Monday, August 04, 2014

Reaching the Quiet Ones

Class participation. Often included as part of a student's cumulative grade. How do you ensure student participation?

Do you depend upon the student's who voluntarily raise their hands to answer your questions or participate in discussions? Or, do you recognize there are many reasons why a student will look the other way when you are looking to call on a student?

Why do students not willingly raise their hands? 

There may be several reasons:

  1. They may need additional time to process the information you are requesting. And additional time to process their response. #processingspeed
  2. They may have anxiety about speaking in the classroom. #anxiety 
  3. They may be afraid of embarrassing themselves if they say something that is "incorrect."#avoidhumiliationatallcosts
  4. They may have developed a fixed mindset which prevents them from feeling they have anything of value to contribute to the discussion. #mindset
  5. They may be afraid to look "too smart" in front of their peers. #peerinfluence

I may have missed a few, but these are typical reasons why students choose not to actively or voluntarily participate in class.

If we presume competence, we know that every student has something of value to contribute, and has beliefs, opinions and thoughts to share. So, what are the options? How can we ensure that all students have the opportunity to contribute?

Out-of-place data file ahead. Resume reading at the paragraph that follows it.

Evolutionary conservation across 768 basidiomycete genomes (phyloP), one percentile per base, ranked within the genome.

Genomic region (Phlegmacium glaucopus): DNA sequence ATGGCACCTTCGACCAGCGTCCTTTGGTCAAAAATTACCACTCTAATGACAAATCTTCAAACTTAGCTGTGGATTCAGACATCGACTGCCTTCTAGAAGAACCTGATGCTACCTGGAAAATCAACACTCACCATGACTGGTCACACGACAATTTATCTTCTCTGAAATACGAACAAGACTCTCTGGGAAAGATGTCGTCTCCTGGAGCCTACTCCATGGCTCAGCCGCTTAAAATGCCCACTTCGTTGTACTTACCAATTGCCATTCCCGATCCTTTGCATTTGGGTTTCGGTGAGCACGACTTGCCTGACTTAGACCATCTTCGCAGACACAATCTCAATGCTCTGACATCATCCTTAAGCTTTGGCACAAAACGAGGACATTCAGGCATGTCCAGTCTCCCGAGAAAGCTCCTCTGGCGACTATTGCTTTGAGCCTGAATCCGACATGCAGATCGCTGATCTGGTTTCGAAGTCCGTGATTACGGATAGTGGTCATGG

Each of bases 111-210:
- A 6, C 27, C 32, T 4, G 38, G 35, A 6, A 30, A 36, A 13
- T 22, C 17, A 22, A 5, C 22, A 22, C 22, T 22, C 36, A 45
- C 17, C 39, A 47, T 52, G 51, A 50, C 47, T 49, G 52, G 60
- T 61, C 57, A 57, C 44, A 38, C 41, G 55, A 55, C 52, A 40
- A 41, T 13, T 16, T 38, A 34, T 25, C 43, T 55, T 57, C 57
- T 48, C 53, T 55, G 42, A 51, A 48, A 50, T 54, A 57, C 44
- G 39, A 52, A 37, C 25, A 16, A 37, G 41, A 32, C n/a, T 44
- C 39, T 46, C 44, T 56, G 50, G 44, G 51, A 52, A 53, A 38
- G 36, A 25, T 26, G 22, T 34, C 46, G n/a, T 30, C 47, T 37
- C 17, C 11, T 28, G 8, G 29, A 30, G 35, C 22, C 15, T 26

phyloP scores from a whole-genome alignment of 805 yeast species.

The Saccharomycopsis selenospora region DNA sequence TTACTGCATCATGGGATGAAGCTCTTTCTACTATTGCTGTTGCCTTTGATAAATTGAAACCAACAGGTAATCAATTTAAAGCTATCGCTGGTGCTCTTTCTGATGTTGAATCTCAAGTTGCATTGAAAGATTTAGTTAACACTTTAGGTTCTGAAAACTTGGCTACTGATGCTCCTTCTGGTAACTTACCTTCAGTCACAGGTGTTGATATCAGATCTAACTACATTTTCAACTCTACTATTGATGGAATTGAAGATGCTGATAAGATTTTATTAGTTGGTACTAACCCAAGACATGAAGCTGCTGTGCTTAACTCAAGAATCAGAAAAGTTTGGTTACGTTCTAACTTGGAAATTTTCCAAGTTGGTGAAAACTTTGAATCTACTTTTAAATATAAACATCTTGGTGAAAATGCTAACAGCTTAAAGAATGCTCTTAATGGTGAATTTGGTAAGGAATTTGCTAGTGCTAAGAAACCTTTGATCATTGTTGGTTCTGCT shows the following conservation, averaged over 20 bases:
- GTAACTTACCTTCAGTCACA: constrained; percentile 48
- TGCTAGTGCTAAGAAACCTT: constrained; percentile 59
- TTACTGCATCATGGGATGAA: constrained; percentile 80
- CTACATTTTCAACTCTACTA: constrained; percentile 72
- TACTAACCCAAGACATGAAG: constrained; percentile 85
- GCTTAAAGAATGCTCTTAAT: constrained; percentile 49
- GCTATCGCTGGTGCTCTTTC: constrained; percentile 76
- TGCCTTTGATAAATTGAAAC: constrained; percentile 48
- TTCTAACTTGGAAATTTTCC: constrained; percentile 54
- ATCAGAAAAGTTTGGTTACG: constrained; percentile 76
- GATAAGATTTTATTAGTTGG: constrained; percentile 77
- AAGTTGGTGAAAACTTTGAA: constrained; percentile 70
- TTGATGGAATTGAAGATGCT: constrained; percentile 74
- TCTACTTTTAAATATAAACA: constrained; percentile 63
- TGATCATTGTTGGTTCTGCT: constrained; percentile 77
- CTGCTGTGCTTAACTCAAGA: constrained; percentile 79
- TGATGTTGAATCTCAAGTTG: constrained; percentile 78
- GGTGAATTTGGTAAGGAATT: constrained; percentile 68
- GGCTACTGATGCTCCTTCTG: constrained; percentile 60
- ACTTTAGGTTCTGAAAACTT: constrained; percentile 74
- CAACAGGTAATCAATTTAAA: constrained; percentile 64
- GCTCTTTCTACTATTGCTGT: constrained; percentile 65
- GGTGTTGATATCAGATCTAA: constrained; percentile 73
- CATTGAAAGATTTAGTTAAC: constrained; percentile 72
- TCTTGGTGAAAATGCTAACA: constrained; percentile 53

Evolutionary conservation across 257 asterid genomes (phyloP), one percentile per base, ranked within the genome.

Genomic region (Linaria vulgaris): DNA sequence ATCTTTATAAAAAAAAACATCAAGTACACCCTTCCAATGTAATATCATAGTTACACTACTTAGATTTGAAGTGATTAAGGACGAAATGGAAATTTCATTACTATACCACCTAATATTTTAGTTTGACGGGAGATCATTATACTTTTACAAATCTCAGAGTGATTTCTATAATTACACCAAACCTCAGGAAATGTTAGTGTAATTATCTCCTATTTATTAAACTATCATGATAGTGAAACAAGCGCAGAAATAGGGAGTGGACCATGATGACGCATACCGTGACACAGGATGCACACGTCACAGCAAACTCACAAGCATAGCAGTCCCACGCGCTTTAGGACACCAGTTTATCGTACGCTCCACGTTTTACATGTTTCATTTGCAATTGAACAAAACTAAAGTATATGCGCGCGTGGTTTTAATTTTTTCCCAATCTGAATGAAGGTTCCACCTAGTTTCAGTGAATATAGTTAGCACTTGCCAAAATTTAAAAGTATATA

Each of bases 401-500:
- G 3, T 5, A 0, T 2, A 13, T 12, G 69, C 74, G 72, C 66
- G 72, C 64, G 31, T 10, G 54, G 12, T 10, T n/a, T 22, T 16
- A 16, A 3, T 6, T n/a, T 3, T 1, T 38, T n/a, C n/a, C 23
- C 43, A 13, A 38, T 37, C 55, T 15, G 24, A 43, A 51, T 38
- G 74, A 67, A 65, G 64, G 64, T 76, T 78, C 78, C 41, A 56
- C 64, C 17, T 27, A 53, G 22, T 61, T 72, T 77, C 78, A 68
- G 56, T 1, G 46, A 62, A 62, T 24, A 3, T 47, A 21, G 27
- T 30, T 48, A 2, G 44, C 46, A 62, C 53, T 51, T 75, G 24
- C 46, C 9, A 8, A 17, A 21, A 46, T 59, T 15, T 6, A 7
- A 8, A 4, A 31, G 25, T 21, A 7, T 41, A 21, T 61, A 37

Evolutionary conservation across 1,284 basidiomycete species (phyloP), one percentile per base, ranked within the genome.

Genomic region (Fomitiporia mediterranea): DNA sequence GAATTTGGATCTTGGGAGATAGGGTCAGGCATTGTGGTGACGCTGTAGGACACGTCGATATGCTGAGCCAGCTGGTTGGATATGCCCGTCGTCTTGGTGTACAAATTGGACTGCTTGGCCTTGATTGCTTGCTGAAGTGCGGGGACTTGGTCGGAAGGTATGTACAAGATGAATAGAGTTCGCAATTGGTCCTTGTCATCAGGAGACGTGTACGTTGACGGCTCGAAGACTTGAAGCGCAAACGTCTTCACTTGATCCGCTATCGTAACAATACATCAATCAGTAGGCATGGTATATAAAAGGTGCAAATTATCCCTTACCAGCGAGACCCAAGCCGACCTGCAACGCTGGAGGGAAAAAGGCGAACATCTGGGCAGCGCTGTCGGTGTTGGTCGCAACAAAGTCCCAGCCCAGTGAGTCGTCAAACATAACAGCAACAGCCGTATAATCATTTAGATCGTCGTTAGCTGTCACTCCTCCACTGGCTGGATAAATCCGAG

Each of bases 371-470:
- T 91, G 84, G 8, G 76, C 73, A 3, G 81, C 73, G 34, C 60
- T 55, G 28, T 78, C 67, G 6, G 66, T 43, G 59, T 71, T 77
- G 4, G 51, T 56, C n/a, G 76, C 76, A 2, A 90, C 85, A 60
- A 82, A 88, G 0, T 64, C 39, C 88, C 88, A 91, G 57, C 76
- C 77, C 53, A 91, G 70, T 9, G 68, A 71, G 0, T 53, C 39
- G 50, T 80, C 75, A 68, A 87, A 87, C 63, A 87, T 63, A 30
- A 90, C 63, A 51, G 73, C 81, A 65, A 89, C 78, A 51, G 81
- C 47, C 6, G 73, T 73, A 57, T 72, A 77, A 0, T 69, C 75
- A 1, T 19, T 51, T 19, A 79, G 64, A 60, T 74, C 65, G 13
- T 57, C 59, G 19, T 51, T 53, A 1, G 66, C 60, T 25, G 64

We have choices:

  1. Promote a culture of acceptance, a classroom growth mindset, where all opinions are valued, encouraged and promoted. Students are acutely aware of your response which can be encouraging or demoralizing. 
  2. For the slow processor, give them advance notice (a day ahead), so they have time to process your question(s) and their answer. This is critically important for students who use speech generating devices.
  3. Use tools such as Google Docs or Padlet where students can contribute asynchronously. You can have students use their names or contribute anonymously, or assign students numbers and you have the key. That way you are hearing from all students, regardless of the issues which prevent their class participation. 
  4. Use resources such as Socrative or Nearpod which allow all students to participate using a variety of devices. 
  5. Allow for alternative methods of expression to demonstrate learning, using multimedia.
  6. Work in small groups which can be less threatening to students who are concerned about whole class humiliation. Assign collaborative small group work so that the groups contribute to the class Google Doc or Padlet.

Presume competence. Promote acceptance and a growth mindset. Explore participation options. You will have a chance to hear from all your students.

Any additional ideas? Please add them in the comments section.

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1 comment:

Kris said...

Great idea about using Padlet! It can be difficult to get all students to share, but providing a digital format for students to contribute is always a plus. :)